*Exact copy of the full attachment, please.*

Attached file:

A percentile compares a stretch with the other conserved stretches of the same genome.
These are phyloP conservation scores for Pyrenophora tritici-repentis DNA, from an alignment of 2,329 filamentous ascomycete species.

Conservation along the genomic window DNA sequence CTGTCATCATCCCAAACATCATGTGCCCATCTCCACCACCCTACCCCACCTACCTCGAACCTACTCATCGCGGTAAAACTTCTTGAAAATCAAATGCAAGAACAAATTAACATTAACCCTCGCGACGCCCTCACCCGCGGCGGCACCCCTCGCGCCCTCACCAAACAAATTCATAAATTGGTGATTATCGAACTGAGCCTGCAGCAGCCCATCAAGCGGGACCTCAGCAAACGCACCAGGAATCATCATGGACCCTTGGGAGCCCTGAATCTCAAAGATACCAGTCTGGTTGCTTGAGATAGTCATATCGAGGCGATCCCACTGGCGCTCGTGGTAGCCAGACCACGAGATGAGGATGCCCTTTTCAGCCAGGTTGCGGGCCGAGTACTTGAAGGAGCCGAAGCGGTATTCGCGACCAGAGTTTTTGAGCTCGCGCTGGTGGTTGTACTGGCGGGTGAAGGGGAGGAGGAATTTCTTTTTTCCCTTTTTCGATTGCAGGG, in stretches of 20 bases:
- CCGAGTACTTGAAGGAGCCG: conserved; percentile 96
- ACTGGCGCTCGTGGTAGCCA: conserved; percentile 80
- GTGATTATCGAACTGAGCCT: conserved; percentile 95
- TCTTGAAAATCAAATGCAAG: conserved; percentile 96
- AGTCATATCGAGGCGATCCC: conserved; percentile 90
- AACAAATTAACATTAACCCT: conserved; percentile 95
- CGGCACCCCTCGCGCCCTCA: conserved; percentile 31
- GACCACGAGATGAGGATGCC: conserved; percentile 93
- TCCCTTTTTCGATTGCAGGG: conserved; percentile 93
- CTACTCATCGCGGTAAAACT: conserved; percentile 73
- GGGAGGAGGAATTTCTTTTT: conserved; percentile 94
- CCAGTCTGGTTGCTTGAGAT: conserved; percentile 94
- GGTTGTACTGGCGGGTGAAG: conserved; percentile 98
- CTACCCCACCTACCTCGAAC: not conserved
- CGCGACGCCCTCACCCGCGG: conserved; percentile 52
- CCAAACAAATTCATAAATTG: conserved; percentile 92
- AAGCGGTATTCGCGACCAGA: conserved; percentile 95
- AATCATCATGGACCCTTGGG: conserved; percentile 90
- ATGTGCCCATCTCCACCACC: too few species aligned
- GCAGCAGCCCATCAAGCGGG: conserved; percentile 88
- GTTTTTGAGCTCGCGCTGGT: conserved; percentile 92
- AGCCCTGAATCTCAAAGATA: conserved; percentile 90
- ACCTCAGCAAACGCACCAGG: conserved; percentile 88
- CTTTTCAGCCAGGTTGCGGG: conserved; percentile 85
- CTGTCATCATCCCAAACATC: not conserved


A percentile compares a stretch with the other conserved stretches of the same genome.
These are phyloP conservation scores for Pyrenophora tritici-repentis DNA, from an alignment of 2,329 filamentous ascomycete species.

Conservation along the genomic window DNA sequence CTGTCATCATCCCAAACATCATGTGCCCATCTCCACCACCCTACCCCACCTACCTCGAACCTACTCATCGCGGTAAAACTTCTTGAAAATCAAATGCAAGAACAAATTAACATTAACCCTCGCGACGCCCTCACCCGCGGCGGCACCCCTCGCGCCCTCACCAAACAAATTCATAAATTGGTGATTATCGAACTGAGCCTGCAGCAGCCCATCAAGCGGGACCTCAGCAAACGCACCAGGAATCATCATGGACCCTTGGGAGCCCTGAATCTCAAAGATACCAGTCTGGTTGCTTGAGATAGTCATATCGAGGCGATCCCACTGGCGCTCGTGGTAGCCAGACCACGAGATGAGGATGCCCTTTTCAGCCAGGTTGCGGGCCGAGTACTTGAAGGAGCCGAAGCGGTATTCGCGACCAGAGTTTTTGAGCTCGCGCTGGTGGTTGTACTGGCGGGTGAAGGGGAGGAGGAATTTCTTTTTTCCCTTTTTCGATTGCAGGG, in stretches of 20 bases:
- CCGAGTACTTGAAGGAGCCG: conserved; percentile 96
- ACTGGCGCTCGTGGTAGCCA: conserved; percentile 80
- GTGATTATCGAACTGAGCCT: conserved; percentile 95
- TCTTGAAAATCAAATGCAAG: conserved; percentile 96
- AGTCATATCGAGGCGATCCC: conserved; percentile 90
- AACAAATTAACATTAACCCT: conserved; percentile 95
- CGGCACCCCTCGCGCCCTCA: conserved; percentile 31
- GACCACGAGATGAGGATGCC: conserved; percentile 93
- TCCCTTTTTCGATTGCAGGG: conserved; percentile 93
- CTACTCATCGCGGTAAAACT: conserved; percentile 73
- GGGAGGAGGAATTTCTTTTT: conserved; percentile 94
- CCAGTCTGGTTGCTTGAGAT: conserved; percentile 94
- GGTTGTACTGGCGGGTGAAG: conserved; percentile 98
- CTACCCCACCTACCTCGAAC: not conserved
- CGCGACGCCCTCACCCGCGG: conserved; percentile 52
- CCAAACAAATTCATAAATTG: conserved; percentile 92
- AAGCGGTATTCGCGACCAGA: conserved; percentile 95
- AATCATCATGGACCCTTGGG: conserved; percentile 90
- ATGTGCCCATCTCCACCACC: too few species aligned
- GCAGCAGCCCATCAAGCGGG: conserved; percentile 88
- GTTTTTGAGCTCGCGCTGGT: conserved; percentile 92
- AGCCCTGAATCTCAAAGATA: conserved; percentile 90
- ACCTCAGCAAACGCACCAGG: conserved; percentile 88
- CTTTTCAGCCAGGTTGCGGG: conserved; percentile 85
- CTGTCATCATCCCAAACATC: not conserved